There’s this idea of timelessness. I was not generally aware of La Prairie before, I knew them as a brand, but they are trying to create a product that is all about time. A lot of my pieces are about time. Different timelines, obviously, but I think that’s maybe the strongest link. [The piece is] all about eternal light, it’s all about reflection, it’s about perfection but also hidden spaces, and what is hidden in the shadows, and that was something that really interested me, so it was a bit obvious that I was the right candidate. They’re a Swiss brand, they’re working very scientifically, and I thought that was kind of interesting. Also it’s really an act of patronage, it’s not like I’m producing something for them and they put their logo on it. It’s much more about wanting to identify with the art and being very interested in what I’m doing, and supporting a big exhibition, which is important for me. I get support, and I bring a preview of the project, which is long-term, to Hong Kong.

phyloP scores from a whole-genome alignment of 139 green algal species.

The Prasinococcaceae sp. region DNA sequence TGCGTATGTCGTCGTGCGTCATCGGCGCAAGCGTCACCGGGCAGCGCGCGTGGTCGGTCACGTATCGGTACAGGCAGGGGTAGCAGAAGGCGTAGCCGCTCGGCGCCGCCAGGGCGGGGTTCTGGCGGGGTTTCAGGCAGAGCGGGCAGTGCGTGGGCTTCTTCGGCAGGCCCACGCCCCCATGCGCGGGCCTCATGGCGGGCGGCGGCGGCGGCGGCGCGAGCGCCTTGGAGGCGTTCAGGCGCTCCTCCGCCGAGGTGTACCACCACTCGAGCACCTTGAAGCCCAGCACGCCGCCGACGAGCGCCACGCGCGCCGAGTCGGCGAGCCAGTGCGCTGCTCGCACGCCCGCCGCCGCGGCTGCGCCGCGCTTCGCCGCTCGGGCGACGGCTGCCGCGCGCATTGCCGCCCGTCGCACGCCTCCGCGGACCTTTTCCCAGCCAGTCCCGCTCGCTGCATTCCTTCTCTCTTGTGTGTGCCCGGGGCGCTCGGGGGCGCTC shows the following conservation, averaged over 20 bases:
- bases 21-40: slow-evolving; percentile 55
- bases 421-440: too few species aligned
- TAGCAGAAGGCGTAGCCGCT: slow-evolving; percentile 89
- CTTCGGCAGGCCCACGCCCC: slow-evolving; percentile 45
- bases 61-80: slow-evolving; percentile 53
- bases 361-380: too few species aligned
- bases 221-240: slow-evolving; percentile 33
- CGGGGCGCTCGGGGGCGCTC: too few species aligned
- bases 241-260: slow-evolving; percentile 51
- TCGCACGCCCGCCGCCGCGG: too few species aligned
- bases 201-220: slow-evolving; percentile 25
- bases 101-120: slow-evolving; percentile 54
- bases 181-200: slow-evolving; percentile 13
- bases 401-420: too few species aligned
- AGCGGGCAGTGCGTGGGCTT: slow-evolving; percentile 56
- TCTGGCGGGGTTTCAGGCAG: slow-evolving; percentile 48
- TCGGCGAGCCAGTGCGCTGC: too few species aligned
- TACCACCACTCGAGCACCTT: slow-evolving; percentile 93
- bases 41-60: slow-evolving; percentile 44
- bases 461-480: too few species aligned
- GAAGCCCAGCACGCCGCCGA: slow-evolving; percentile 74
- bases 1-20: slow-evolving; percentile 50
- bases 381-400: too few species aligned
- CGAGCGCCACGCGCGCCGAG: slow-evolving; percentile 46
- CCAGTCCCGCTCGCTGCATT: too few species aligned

Art used to be very much about aesthetics, but nowadays the art world is more focused on ideas. To you, must art be beautiful?
I don’t think so. But I will say if you look at my work, I’m always bringing a conceptual work, but I always bring in an aesthetic that might be appealing, also because a lot of the topics are more ugly or nasty – atomic test sites or maybe global warming – some topics are not beautiful, and to [beautify] that, first of all, it brings tension, because it’s not what you expect. I’m working on a project now on palm oil plantations, and it’s the worst thing to [beautify] the palm oil, but then you open the door to discussion … not just something is ugly, let’s show it ugly, or something is beautiful, let’s just show it beautiful. It’s all about complexity. Obviously icebergs are beautiful so it’s difficult to make them ugly. I think because the work deals with something that’s a little complex, you also have to invite people, like a door that you slightly open so that they look in, and once they look in, they can understand more. But if the work was repellent, you wouldn’t even interact with it, it won’t start a discussion.
What did you know about La Prairie prior to this experience?